Background: The aim of this study was to investigate the effect of Aloe vera gel extract on plasma total antioxidant capacity (TAC) and oral pathogenic bacteria in healthy volunteer.
Methods: Fifty-three healthy volunteers were participated and interviewed for history of allergy, current systemic diseases and medications. Participants were received 250 mL of A. vera gel extract daily for 14 consecutive days. At days 0 and 15 of the experiment, blood samples were collected and analyzed for biochemical markers. The plasma TAC was evaluated by ferric reducing ability of plasma technique. The biochemical markers, including aspartate transaminase (AST), alanine transaminase (ALT), alkaline phosphatase (ALP), total protein (TP), serum albumin (ALB), serum globulin (GLB), total bilirubin (TB), blood urea nitrogen (BUN), serum creatinine (Cr) and creatinine clearance (CrCl) were measured. The antibacterial effect of A. vera gel extract against Lactobacillus spp. and Streptococcus mutans was also investigated. Statistical analysis was performed using paired t-test to compare between baseline and 14 days post-intervention.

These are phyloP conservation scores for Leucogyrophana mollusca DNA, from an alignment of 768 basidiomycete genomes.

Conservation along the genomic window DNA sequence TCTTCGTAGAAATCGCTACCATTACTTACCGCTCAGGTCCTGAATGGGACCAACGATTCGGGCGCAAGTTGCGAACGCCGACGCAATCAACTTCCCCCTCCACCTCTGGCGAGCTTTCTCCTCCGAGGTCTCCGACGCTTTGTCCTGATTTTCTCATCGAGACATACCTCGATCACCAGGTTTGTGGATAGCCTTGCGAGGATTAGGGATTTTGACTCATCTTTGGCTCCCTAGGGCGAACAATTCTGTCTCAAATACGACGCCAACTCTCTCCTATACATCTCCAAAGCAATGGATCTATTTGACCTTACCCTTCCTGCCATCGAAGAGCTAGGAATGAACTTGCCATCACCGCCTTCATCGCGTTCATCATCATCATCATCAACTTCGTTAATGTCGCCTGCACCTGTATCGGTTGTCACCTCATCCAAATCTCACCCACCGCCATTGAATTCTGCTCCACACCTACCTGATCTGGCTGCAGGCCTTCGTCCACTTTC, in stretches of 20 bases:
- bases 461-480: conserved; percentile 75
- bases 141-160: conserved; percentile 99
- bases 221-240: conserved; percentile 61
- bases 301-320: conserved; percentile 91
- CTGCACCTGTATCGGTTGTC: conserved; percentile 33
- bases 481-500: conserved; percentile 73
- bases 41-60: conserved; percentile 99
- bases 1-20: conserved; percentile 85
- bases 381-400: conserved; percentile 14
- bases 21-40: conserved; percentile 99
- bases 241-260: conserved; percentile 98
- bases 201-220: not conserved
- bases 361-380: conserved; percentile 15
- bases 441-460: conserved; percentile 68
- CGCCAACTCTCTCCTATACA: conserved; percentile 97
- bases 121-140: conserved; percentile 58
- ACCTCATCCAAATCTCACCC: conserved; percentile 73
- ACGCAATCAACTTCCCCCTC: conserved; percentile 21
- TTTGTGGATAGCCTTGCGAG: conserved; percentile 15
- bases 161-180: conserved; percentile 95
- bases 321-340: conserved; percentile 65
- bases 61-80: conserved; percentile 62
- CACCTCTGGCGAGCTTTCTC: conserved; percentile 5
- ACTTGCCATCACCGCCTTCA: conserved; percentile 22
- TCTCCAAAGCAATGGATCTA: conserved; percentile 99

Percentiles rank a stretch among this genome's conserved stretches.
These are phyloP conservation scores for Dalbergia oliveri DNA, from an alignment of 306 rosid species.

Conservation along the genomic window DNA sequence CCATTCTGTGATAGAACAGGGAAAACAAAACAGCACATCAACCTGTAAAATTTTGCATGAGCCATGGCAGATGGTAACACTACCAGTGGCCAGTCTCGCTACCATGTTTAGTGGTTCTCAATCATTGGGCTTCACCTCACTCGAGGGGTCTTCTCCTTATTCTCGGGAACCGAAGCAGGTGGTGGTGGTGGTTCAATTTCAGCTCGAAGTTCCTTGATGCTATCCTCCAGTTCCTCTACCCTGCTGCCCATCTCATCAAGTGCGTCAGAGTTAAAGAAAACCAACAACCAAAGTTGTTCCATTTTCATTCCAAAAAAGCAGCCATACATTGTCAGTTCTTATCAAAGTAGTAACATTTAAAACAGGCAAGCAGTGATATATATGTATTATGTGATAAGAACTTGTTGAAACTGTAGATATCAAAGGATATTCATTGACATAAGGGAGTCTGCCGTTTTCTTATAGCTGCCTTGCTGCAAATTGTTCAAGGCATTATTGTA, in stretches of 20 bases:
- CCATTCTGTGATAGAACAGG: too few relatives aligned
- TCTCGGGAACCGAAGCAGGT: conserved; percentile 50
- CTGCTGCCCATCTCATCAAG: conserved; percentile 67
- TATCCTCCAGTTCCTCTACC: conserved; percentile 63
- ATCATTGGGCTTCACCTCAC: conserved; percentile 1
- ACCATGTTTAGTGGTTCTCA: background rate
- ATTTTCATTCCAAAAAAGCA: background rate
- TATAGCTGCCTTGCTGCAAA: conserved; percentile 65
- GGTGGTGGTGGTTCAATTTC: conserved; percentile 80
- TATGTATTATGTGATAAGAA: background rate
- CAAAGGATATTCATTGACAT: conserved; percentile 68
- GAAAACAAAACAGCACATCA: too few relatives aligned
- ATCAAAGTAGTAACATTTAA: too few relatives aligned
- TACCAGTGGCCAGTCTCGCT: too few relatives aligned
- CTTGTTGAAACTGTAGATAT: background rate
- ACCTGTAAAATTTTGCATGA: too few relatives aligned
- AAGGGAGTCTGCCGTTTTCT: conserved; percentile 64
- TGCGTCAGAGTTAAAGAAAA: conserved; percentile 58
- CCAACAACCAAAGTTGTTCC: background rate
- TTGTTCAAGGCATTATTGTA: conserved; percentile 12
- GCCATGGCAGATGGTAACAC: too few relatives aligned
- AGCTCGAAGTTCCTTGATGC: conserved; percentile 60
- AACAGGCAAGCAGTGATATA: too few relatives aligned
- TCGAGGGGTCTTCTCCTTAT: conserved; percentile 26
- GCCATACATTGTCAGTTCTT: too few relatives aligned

Results: Neither allergy nor side effects of A. vera gel extract was detected. After 14 days of A. vera gel extract consumption, plasma TAC was significantly greater than that of baseline (p = 0.001). ALP, TB, TP and GLB were significantly increased (p < 0.05) which were still within normal range. AST, ALT, ALB, BUN, Cr and CrCl were not significantly different. A. vera gel extract significantly reduced the number of Lactobacillus spp. (p < 0.05), not S. mutans.
Conclusions: Our data revealed that A. vera gel extract significantly increased plasma TAC, and decreased the number of Lactobacillus spp. without any clinical side effects.